Prince of Anhua rebellion

Prince of Anhua rebellion
Date12 May 1510 to 30 May 1510
Result Prince of Anhua defeated
Prince of Anhua Ming Dynasty
Commanders and leaders
Zhu Zhifan Zhengde Emperor
Qiu Yue
Yang Yiqing
A portrait of the Zhengde Emperor.

The Prince of Anhua rebellion or Prince Anhua uprising was a rebellion by Zhu Zhifan, the Prince of Anhua and member of the Zhu royal family, against the reign of the Zhengde Emperor from 12 May 1510 to 30 May 1510. The Prince of Anhua revolt was one of two princedom rebellions during Zhengde's rule as emperor of the Ming Dynasty, and precedes the Prince of Ning Rebellion in 1519.[1]


The eunuch Liu Jin rose to power during the ascension of the Zhengde Emperor. He initiated a series of tax reforms to increase state revenues.[2] In 1492, Zhu Zhifan inherited the title of Prince of Anhua, a princedom located in modern Shaanxi. Zhu desired the throne, and surrounded himself with a group of loyal supporters.[3]

A team of officials were sent to Ningxia in March 1510 to enforce the new military tax rates introduced by Liu Jin. The order issued to punish tax evaders was resented by the soldiers garrisoned at Ningxia.[4] Sensing the opportunity, Zhu began plotting his rebellion with disgruntled officers.[4]


The officials of Ningxia were invited to a banquet hosted by the Prince on the night of 12 May 1510. As they were drinking, rebel soldiers entered the court and massacred the guests, initiating the rebellion.[4] The day afterward, soldiers were also sent out to kill or arrest the officials who had refused to attend.[3] Prince Zhu also issued imperial edicts and commands declaring his raison d'être to boost support for his rebellion.[4] He criticized the corruption of Liu Jin and claimed that his rebellion would oust Liu Jin from power. Under the influence of Liu Jin, regional commanders ignored Zhu's request for reinforcements and Zhu's edicts never reached the imperial court.[3]

The first major battle of the rebellion occurred on 21 May between two hundred imperial soldiers accompanied by archers and rebels guarding boats on the Yellow River. The rebels were defeated and the soldiers captured the rebel boats and weapons.[4] The military officer Qiu Yue had joined the rebellion out of fear for his family who still resided in Ningxia. Qin offered his troops to Zhu, but secretly assembled an army of men still loyal to the Zhengde Emperor while feigning illness to avoid directly assisting Zhu. Qiu purposefully misled Zhu by offering disinformation on the movements of imperial troops. With a hundred men, Qiu's forces killed many of Zhu's supporters in the Prince's court.[4] The rebellion ended with the capture of Zhu on 30 May 1510.[3]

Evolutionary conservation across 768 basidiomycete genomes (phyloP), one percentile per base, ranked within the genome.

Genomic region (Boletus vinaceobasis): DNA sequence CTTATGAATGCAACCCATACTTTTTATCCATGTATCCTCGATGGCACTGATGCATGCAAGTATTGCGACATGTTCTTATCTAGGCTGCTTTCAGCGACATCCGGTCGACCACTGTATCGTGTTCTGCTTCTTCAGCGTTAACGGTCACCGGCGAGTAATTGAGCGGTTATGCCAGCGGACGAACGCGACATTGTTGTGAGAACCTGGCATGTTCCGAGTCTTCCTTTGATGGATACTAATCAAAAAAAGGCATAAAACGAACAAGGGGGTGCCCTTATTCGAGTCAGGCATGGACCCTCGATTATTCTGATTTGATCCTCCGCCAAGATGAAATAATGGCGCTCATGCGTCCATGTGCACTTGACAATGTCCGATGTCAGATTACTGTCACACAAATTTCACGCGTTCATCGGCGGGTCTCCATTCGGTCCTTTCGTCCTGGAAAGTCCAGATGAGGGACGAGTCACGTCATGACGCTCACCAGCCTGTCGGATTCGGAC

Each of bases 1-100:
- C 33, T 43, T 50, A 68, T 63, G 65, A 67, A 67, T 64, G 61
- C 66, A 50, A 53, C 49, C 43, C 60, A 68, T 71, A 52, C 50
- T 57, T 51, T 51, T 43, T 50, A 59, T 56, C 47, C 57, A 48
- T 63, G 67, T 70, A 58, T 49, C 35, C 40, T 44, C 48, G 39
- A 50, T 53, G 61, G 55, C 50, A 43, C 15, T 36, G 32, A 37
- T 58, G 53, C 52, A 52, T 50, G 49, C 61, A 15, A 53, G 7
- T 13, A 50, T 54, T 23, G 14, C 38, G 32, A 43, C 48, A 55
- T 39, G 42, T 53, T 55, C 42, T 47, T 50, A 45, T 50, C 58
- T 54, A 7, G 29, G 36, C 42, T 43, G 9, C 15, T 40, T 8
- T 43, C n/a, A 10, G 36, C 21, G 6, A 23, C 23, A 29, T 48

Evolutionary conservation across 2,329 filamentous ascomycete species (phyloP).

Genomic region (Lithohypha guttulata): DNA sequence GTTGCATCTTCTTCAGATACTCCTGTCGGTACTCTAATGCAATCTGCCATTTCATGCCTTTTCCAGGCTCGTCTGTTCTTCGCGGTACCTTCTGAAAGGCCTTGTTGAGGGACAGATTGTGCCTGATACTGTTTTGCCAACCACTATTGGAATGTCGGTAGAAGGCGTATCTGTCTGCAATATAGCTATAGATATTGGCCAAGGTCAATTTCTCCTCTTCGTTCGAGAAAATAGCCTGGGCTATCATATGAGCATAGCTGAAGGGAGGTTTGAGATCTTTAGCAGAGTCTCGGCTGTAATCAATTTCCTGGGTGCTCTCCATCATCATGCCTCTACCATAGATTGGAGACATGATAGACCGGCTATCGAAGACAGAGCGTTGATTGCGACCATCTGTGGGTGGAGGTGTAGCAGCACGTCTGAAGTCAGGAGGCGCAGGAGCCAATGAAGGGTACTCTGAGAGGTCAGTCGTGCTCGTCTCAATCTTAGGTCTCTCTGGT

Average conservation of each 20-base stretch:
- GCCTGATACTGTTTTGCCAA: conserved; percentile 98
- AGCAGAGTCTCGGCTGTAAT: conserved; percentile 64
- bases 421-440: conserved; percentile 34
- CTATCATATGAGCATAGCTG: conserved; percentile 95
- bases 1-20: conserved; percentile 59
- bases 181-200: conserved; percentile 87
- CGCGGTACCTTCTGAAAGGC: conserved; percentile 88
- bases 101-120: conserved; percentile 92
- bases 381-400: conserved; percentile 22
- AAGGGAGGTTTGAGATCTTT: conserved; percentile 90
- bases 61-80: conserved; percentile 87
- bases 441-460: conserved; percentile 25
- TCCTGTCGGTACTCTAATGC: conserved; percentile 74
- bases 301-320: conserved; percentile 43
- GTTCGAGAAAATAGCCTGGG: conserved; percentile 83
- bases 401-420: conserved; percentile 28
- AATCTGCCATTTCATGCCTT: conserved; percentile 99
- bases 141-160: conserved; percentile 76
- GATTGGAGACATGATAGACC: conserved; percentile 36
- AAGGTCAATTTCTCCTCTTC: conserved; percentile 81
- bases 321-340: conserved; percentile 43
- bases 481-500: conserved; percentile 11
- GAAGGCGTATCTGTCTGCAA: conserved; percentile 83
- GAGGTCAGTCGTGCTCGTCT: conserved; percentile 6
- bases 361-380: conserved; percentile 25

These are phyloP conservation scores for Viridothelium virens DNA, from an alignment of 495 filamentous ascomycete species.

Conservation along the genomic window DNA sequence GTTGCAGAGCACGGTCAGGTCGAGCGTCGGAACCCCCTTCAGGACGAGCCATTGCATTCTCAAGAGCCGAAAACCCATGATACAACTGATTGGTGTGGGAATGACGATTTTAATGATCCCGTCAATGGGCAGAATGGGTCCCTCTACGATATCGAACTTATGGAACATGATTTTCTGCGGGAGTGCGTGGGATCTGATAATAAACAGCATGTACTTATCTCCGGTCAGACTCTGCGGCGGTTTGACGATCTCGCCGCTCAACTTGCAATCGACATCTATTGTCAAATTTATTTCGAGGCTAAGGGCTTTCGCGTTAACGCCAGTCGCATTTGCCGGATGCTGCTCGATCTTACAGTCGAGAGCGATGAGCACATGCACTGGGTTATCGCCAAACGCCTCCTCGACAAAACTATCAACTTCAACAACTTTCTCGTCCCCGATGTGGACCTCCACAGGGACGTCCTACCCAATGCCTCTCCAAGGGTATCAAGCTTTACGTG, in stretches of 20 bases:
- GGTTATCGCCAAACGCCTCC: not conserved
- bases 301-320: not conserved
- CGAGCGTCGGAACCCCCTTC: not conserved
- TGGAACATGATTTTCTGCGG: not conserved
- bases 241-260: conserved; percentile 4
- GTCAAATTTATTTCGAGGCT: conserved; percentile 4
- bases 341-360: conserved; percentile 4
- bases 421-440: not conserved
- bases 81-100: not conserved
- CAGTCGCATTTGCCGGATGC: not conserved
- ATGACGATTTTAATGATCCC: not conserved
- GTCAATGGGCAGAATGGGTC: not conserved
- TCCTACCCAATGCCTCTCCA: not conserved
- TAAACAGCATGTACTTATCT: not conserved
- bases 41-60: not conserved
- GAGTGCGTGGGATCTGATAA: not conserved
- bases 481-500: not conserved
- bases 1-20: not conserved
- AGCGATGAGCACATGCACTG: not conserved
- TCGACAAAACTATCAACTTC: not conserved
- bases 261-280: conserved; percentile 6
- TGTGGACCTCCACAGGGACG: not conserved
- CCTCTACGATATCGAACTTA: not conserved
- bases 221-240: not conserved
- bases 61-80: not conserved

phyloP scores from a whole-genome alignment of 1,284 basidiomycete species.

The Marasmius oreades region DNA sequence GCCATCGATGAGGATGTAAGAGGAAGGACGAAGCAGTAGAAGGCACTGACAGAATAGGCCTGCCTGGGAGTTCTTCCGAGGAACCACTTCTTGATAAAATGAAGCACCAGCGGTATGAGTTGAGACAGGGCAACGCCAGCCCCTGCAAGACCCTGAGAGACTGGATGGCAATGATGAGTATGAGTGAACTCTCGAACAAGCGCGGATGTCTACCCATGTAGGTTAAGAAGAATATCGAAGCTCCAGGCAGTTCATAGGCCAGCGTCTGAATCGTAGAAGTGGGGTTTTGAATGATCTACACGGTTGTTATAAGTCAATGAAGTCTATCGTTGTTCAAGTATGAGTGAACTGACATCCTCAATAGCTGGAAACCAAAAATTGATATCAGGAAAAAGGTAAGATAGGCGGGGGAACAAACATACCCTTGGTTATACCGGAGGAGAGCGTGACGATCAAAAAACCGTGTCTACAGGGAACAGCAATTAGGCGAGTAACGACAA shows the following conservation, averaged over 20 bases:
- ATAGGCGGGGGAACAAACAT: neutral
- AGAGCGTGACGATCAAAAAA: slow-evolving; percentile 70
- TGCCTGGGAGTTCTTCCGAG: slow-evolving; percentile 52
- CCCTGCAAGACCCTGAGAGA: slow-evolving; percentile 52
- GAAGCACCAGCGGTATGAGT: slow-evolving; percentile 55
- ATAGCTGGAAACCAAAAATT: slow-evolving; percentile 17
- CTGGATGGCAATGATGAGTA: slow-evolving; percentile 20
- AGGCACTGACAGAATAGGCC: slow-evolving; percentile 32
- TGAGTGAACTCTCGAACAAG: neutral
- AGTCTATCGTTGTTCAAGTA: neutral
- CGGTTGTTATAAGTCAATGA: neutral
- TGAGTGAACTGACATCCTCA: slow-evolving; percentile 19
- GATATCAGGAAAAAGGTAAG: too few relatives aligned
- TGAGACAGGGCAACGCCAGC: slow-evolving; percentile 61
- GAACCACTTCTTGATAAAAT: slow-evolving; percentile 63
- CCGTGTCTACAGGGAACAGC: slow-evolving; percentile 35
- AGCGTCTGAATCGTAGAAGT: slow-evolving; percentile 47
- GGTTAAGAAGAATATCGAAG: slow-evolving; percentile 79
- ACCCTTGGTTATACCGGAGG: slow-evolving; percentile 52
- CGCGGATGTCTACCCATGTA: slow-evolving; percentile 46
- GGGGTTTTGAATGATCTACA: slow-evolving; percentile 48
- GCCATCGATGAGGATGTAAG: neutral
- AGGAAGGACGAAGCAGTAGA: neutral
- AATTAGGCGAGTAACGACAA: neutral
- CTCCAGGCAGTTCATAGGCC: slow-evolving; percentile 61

News of Zhu's capture spread and the remaining rebels fled or were killed by loyalist soldiers. After a long period of captivity, Zhu was allowed to kill himself to avoid execution on 14 March 1511. Zhu's sons lost their imperial titles, and monetary and material awards were given to those that had helped to suppress the rebellion.[4] The official, Yang Yiqing, was sent to the area with the eunuch and military inspector, Zhang Yong, to defeat the rebels, but arrived after the uprising had already ended.[3] While they returned to the capital with the captured Zhu, they conspired to blame the rebellion on Liu Jin, who they felt was a threat. Liu Jin was arrested on 16 September 1510 and was executed by slow slicing on 27 September.[3]


  1. Timothy Brook (2010). The Troubled Empire: China in the Yuan and Ming Dynasties. Harvard University Press. p. 98. ISBN 978-0-674-04602-3.
  2. John W. Dardess (2012). Ming China, 1368–1644: A Concise History of a Resilient Empire. Rowman & Littlefield. p. 46. ISBN 978-1-4422-0490-4.
  3. 1 2 3 4 5 6 Geiss, James (1988). Denis Crispin Twitchett; John King Fairbank, eds. The Cambridge History of China: The Ming dynasty, 1368–1644, Part 1. Cambridge University Press. pp. 409–412. ISBN 978-0-521-24332-2.
  4. 1 2 3 4 5 6 7 Robinson, David M (May 2012). "Princes in the Polity: The Anhua Prince's Uprising of 1510". Ming Studies. 2012 (65): 13–56. doi:10.1179/0147037X12Z.0000000004.
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